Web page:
Stock spamming is the process of touting cheap equities via bulk e-mail messages promising quick profits for investors. More often than not, the quick profits come to the stock promoter at the expense of the newly solicited investors. The Securities and Exchange Commission [SEC], in an attempt to curtail these shady promotions, is finally addressing this practice.
Just recently the SEC suspended trading in 35 stocks that had been touted in aggressive spam campaigns. The trading suspensions are to last for at least 10 days with further investigations, which could lead to arrests. Interestingly enough, this new mission initiated by the SEC is referred to as Operation Spamalot.
Spam has been a problem for the Internet community for a long time now. According to a leading Internet security company, Secure Computing, spam has now increased to the point where it comprises more than 90 percent of all e-mail messages. In addition, stock spamming is a huge piece of that accounting for more than 30 percent of all spam.
The goal of these stock pushing e-mail messages is to influence any investor with an e-mail account to purchase shares in a particular stock, typically one that has very few shares available to the public. The promoters of these issues purchase shares prior to sending out their e-mail messages, and then sell when the price rises. Of course, the new investors who invest in these stocks quickly see the value of their shares plummet.
According to the SE more than 100 million of these e-mail type messages are now being sent per week. In addition, they also stated that these stock spam practices have caused hundreds of millions of dollars in investor losses. SEC officials assert that this stealing from investors is not only destructive but illegal as well. Officials go on to say the recent crackdown is just the start of what is going to occur and it should send a crystal clear message to spammers that this activity will not be tolerated and that they will be held accountable.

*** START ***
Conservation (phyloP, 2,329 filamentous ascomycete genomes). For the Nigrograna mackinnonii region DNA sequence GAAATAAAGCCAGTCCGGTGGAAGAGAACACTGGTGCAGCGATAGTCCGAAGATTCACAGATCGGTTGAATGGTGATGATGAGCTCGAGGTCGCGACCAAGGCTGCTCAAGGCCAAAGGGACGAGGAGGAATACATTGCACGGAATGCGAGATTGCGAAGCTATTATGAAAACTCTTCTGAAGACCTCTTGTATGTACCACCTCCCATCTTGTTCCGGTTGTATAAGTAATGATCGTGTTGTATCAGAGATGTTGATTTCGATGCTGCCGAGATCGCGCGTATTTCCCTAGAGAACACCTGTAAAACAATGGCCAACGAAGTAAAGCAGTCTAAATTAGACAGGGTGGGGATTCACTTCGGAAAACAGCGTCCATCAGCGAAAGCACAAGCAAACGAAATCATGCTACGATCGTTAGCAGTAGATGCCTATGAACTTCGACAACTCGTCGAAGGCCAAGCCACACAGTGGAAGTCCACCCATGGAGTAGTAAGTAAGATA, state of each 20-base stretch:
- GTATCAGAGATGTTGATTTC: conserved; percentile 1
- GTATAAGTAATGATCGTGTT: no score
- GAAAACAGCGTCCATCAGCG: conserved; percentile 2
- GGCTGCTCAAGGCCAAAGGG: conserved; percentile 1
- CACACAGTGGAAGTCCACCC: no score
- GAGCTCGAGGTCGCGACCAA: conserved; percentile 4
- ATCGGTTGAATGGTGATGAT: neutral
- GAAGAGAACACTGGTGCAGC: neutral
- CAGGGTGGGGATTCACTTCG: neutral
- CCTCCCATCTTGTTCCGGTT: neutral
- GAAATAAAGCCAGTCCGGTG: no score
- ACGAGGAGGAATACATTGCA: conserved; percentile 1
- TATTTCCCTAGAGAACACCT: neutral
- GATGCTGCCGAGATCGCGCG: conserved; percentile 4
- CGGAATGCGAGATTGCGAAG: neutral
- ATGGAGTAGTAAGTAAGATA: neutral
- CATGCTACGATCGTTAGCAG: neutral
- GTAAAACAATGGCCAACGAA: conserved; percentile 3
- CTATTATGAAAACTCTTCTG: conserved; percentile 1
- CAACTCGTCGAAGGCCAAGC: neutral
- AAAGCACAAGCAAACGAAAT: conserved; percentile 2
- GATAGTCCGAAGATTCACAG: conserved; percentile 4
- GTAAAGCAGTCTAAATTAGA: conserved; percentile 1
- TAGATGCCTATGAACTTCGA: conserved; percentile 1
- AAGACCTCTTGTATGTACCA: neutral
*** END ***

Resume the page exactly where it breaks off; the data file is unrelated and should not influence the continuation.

As investigations continue it appears that some of the companies accused in the stock spam may be complicit in the scheme. The SEC also questions the adequacy and accuracy of information that these companies make public. For instance, one company under investigation, Red Truck Entertainment, a music and film company located in Scottsdale, Arizona, was previously named Montana Oil and Gas with offices in Vancouver, British Columbia. Prior to this the company was called Sierra Galleries, which had another totally different offering. All of this of course raises eyebrows at the Securities and Exchange Commission.
According to Secure Computing the SEC has certainly went after the right targets. They claim that to effectively get a handle on these stock spam activities the SEC will need to continue to come after these promoters and where needed follow-up with strong prosecution. It seems very apparent that many of these stock spamming operations have their days numbered.
Senior Writer, Options Strategist & Profit Strategies Radio Show Market Correspondent
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Securities and Exchange Commission, SEC, Operation Spamalot, Spam, Bulk E-mails, Secure Computing